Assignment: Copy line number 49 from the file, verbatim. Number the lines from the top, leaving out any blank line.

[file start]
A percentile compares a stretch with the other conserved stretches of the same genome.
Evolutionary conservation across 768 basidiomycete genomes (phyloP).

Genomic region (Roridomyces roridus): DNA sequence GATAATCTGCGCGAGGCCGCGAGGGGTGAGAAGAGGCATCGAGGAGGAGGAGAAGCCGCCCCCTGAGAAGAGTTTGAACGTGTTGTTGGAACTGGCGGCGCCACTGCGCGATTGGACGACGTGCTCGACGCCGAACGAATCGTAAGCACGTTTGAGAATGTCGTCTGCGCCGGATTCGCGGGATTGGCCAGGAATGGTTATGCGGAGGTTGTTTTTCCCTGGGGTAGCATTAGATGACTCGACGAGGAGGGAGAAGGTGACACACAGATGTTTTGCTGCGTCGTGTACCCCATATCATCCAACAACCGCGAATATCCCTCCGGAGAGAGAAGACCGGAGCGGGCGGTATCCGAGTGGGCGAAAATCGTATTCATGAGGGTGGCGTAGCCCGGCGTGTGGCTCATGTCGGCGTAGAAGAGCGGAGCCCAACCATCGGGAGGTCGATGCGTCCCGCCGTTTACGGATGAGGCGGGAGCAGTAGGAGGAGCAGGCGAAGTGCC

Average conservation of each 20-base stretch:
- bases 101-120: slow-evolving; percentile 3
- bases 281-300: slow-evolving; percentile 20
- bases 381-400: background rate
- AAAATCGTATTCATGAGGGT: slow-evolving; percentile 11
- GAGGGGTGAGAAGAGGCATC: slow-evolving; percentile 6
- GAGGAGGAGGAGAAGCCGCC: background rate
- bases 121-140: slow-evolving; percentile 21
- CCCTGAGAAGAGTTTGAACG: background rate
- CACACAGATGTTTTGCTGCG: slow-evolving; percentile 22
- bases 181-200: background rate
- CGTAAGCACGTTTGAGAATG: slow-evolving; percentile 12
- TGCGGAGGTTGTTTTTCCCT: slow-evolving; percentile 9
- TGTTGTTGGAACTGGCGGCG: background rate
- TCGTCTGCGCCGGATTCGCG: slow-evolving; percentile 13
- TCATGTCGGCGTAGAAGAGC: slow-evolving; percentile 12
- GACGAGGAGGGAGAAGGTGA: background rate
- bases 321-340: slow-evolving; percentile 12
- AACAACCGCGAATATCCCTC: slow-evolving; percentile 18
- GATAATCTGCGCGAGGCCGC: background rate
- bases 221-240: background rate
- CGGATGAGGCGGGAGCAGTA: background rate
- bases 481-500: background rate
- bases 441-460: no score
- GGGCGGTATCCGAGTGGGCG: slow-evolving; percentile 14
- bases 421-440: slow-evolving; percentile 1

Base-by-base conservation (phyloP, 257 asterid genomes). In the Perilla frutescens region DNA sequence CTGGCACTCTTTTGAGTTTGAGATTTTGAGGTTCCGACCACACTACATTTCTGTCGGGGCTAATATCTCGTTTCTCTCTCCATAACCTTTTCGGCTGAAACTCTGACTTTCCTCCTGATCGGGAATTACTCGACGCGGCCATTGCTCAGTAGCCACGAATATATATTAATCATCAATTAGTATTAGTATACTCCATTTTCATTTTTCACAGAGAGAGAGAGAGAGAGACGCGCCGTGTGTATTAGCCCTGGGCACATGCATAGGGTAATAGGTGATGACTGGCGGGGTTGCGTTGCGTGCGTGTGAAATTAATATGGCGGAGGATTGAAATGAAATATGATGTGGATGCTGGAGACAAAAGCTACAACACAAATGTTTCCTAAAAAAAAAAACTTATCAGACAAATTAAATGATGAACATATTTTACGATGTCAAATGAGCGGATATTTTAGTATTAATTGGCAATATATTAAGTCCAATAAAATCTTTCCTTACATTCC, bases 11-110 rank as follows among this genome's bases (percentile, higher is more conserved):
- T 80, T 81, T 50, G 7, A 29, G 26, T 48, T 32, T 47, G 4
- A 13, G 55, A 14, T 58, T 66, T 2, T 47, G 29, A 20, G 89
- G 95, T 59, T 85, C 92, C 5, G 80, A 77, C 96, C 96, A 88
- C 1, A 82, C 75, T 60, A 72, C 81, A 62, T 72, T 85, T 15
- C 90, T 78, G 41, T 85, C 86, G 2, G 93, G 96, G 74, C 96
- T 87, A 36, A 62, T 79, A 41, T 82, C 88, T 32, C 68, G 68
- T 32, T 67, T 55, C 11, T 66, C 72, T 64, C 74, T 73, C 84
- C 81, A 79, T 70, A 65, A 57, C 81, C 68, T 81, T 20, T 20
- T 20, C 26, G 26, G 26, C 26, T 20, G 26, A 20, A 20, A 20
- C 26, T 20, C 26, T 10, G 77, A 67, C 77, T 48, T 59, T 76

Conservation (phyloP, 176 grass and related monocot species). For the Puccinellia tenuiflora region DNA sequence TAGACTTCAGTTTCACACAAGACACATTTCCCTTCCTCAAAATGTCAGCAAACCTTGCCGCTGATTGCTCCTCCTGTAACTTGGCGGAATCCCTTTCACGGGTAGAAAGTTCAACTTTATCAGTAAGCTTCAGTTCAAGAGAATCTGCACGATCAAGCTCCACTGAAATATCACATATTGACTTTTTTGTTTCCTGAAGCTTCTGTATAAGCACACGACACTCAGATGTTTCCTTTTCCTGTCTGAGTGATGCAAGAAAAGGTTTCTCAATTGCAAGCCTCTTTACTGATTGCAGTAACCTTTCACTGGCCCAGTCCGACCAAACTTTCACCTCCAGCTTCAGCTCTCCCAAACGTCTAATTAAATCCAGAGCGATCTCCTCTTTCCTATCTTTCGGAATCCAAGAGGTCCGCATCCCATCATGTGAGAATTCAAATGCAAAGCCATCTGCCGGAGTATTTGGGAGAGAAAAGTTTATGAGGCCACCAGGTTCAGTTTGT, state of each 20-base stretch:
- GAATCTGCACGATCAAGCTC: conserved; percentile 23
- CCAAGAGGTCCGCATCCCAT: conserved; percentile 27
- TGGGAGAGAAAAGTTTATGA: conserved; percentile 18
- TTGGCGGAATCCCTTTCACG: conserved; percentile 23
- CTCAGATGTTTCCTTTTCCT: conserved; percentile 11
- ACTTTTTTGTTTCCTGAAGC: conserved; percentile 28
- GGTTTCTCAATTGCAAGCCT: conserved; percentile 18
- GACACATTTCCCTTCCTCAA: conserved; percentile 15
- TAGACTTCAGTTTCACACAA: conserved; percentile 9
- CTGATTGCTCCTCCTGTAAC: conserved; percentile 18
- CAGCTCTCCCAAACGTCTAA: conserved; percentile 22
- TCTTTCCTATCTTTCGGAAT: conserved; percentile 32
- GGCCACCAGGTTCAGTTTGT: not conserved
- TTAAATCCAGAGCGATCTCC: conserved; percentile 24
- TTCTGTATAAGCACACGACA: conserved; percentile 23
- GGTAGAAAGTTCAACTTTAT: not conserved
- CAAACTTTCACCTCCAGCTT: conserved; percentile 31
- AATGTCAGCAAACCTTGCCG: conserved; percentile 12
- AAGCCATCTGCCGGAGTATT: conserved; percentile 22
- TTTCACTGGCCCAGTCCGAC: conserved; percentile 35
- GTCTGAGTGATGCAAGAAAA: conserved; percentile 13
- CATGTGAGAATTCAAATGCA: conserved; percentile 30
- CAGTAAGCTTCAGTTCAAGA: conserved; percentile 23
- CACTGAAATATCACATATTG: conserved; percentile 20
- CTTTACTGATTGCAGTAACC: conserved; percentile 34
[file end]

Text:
- GACACATTTCCCTTCCTCAA: conserved; percentile 15